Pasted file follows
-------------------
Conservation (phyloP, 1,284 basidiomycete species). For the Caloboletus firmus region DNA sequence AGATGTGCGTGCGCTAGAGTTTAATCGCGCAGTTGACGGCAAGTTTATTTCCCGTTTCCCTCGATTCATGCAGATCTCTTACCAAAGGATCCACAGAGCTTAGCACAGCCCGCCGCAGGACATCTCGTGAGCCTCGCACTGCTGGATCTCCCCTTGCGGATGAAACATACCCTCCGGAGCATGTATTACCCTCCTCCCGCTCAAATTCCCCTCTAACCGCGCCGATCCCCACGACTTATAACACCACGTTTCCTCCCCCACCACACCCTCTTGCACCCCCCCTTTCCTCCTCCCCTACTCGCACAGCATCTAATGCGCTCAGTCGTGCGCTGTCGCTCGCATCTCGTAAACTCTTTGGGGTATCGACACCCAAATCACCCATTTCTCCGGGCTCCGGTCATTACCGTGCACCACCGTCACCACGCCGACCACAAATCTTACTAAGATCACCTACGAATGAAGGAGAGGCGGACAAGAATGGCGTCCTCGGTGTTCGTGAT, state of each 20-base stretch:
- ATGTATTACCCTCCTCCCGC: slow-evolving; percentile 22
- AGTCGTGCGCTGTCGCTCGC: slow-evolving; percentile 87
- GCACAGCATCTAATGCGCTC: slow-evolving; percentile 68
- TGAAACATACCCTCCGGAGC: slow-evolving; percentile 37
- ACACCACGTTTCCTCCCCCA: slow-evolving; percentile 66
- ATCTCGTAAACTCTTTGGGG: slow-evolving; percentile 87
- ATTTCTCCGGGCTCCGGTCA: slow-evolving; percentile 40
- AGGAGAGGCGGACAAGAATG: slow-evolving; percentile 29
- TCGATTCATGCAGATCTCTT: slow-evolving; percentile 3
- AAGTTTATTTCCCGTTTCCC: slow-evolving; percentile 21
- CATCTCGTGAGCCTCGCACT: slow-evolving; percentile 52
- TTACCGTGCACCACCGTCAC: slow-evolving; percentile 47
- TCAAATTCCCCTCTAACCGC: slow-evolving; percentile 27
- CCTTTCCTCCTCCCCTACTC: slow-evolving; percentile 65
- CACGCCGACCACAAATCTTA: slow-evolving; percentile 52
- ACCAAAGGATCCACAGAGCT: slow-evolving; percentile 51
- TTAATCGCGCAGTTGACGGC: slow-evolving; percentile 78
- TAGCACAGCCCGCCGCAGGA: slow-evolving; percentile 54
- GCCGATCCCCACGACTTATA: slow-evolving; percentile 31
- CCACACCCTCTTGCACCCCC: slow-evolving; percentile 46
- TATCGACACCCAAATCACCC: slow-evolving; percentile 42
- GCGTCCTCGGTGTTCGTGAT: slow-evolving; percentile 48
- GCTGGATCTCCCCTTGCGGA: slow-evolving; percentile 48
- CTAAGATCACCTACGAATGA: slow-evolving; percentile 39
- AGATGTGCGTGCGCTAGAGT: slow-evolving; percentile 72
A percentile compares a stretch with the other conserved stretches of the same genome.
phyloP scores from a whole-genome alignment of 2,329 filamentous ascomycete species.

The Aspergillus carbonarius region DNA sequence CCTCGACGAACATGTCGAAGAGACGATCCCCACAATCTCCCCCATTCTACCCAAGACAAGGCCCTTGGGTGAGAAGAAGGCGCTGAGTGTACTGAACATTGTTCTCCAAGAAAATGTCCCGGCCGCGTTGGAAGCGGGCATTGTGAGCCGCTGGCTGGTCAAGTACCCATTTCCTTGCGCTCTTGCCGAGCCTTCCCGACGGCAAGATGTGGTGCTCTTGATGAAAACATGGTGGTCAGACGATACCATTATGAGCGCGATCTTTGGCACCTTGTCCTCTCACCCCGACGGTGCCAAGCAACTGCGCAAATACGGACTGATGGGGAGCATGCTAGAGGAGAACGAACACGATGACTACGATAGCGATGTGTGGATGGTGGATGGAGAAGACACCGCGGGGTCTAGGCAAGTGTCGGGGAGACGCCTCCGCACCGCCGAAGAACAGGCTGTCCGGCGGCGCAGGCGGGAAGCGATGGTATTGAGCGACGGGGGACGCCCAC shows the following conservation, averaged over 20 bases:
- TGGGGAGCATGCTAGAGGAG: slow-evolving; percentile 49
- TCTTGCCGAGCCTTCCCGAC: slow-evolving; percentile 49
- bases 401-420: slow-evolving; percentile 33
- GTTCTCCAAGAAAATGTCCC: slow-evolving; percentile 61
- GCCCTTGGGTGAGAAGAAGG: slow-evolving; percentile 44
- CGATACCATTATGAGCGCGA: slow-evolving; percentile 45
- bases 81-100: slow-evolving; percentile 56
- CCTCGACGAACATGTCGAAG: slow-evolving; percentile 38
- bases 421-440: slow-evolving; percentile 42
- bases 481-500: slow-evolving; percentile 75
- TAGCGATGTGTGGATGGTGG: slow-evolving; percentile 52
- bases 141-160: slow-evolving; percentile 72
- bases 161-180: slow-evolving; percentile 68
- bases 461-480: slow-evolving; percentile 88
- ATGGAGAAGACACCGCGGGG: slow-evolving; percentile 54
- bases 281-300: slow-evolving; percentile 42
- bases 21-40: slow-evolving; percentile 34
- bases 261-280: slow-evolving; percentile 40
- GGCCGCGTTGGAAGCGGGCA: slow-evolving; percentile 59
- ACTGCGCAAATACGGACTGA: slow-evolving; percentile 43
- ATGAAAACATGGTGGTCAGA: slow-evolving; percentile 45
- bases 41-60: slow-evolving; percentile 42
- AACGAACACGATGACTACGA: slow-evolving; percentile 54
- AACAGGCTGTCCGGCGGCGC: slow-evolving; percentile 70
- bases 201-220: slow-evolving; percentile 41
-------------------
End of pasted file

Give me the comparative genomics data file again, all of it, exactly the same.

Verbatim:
Conservation (phyloP, 1,284 basidiomycete species). For the Caloboletus firmus region DNA sequence AGATGTGCGTGCGCTAGAGTTTAATCGCGCAGTTGACGGCAAGTTTATTTCCCGTTTCCCTCGATTCATGCAGATCTCTTACCAAAGGATCCACAGAGCTTAGCACAGCCCGCCGCAGGACATCTCGTGAGCCTCGCACTGCTGGATCTCCCCTTGCGGATGAAACATACCCTCCGGAGCATGTATTACCCTCCTCCCGCTCAAATTCCCCTCTAACCGCGCCGATCCCCACGACTTATAACACCACGTTTCCTCCCCCACCACACCCTCTTGCACCCCCCCTTTCCTCCTCCCCTACTCGCACAGCATCTAATGCGCTCAGTCGTGCGCTGTCGCTCGCATCTCGTAAACTCTTTGGGGTATCGACACCCAAATCACCCATTTCTCCGGGCTCCGGTCATTACCGTGCACCACCGTCACCACGCCGACCACAAATCTTACTAAGATCACCTACGAATGAAGGAGAGGCGGACAAGAATGGCGTCCTCGGTGTTCGTGAT, state of each 20-base stretch:
- ATGTATTACCCTCCTCCCGC: slow-evolving; percentile 22
- AGTCGTGCGCTGTCGCTCGC: slow-evolving; percentile 87
- GCACAGCATCTAATGCGCTC: slow-evolving; percentile 68
- TGAAACATACCCTCCGGAGC: slow-evolving; percentile 37
- ACACCACGTTTCCTCCCCCA: slow-evolving; percentile 66
- ATCTCGTAAACTCTTTGGGG: slow-evolving; percentile 87
- ATTTCTCCGGGCTCCGGTCA: slow-evolving; percentile 40
- AGGAGAGGCGGACAAGAATG: slow-evolving; percentile 29
- TCGATTCATGCAGATCTCTT: slow-evolving; percentile 3
- AAGTTTATTTCCCGTTTCCC: slow-evolving; percentile 21
- CATCTCGTGAGCCTCGCACT: slow-evolving; percentile 52
- TTACCGTGCACCACCGTCAC: slow-evolving; percentile 47
- TCAAATTCCCCTCTAACCGC: slow-evolving; percentile 27
- CCTTTCCTCCTCCCCTACTC: slow-evolving; percentile 65
- CACGCCGACCACAAATCTTA: slow-evolving; percentile 52
- ACCAAAGGATCCACAGAGCT: slow-evolving; percentile 51
- TTAATCGCGCAGTTGACGGC: slow-evolving; percentile 78
- TAGCACAGCCCGCCGCAGGA: slow-evolving; percentile 54
- GCCGATCCCCACGACTTATA: slow-evolving; percentile 31
- CCACACCCTCTTGCACCCCC: slow-evolving; percentile 46
- TATCGACACCCAAATCACCC: slow-evolving; percentile 42
- GCGTCCTCGGTGTTCGTGAT: slow-evolving; percentile 48
- GCTGGATCTCCCCTTGCGGA: slow-evolving; percentile 48
- CTAAGATCACCTACGAATGA: slow-evolving; percentile 39
- AGATGTGCGTGCGCTAGAGT: slow-evolving; percentile 72
A percentile compares a stretch with the other conserved stretches of the same genome.
phyloP scores from a whole-genome alignment of 2,329 filamentous ascomycete species.

The Aspergillus carbonarius region DNA sequence CCTCGACGAACATGTCGAAGAGACGATCCCCACAATCTCCCCCATTCTACCCAAGACAAGGCCCTTGGGTGAGAAGAAGGCGCTGAGTGTACTGAACATTGTTCTCCAAGAAAATGTCCCGGCCGCGTTGGAAGCGGGCATTGTGAGCCGCTGGCTGGTCAAGTACCCATTTCCTTGCGCTCTTGCCGAGCCTTCCCGACGGCAAGATGTGGTGCTCTTGATGAAAACATGGTGGTCAGACGATACCATTATGAGCGCGATCTTTGGCACCTTGTCCTCTCACCCCGACGGTGCCAAGCAACTGCGCAAATACGGACTGATGGGGAGCATGCTAGAGGAGAACGAACACGATGACTACGATAGCGATGTGTGGATGGTGGATGGAGAAGACACCGCGGGGTCTAGGCAAGTGTCGGGGAGACGCCTCCGCACCGCCGAAGAACAGGCTGTCCGGCGGCGCAGGCGGGAAGCGATGGTATTGAGCGACGGGGGACGCCCAC shows the following conservation, averaged over 20 bases:
- TGGGGAGCATGCTAGAGGAG: slow-evolving; percentile 49
- TCTTGCCGAGCCTTCCCGAC: slow-evolving; percentile 49
- bases 401-420: slow-evolving; percentile 33
- GTTCTCCAAGAAAATGTCCC: slow-evolving; percentile 61
- GCCCTTGGGTGAGAAGAAGG: slow-evolving; percentile 44
- CGATACCATTATGAGCGCGA: slow-evolving; percentile 45
- bases 81-100: slow-evolving; percentile 56
- CCTCGACGAACATGTCGAAG: slow-evolving; percentile 38
- bases 421-440: slow-evolving; percentile 42
- bases 481-500: slow-evolving; percentile 75
- TAGCGATGTGTGGATGGTGG: slow-evolving; percentile 52
- bases 141-160: slow-evolving; percentile 72
- bases 161-180: slow-evolving; percentile 68
- bases 461-480: slow-evolving; percentile 88
- ATGGAGAAGACACCGCGGGG: slow-evolving; percentile 54
- bases 281-300: slow-evolving; percentile 42
- bases 21-40: slow-evolving; percentile 34
- bases 261-280: slow-evolving; percentile 40
- GGCCGCGTTGGAAGCGGGCA: slow-evolving; percentile 59
- ACTGCGCAAATACGGACTGA: slow-evolving; percentile 43
- ATGAAAACATGGTGGTCAGA: slow-evolving; percentile 45
- bases 41-60: slow-evolving; percentile 42
- AACGAACACGATGACTACGA: slow-evolving; percentile 54
- AACAGGCTGTCCGGCGGCGC: slow-evolving; percentile 70
- bases 201-220: slow-evolving; percentile 41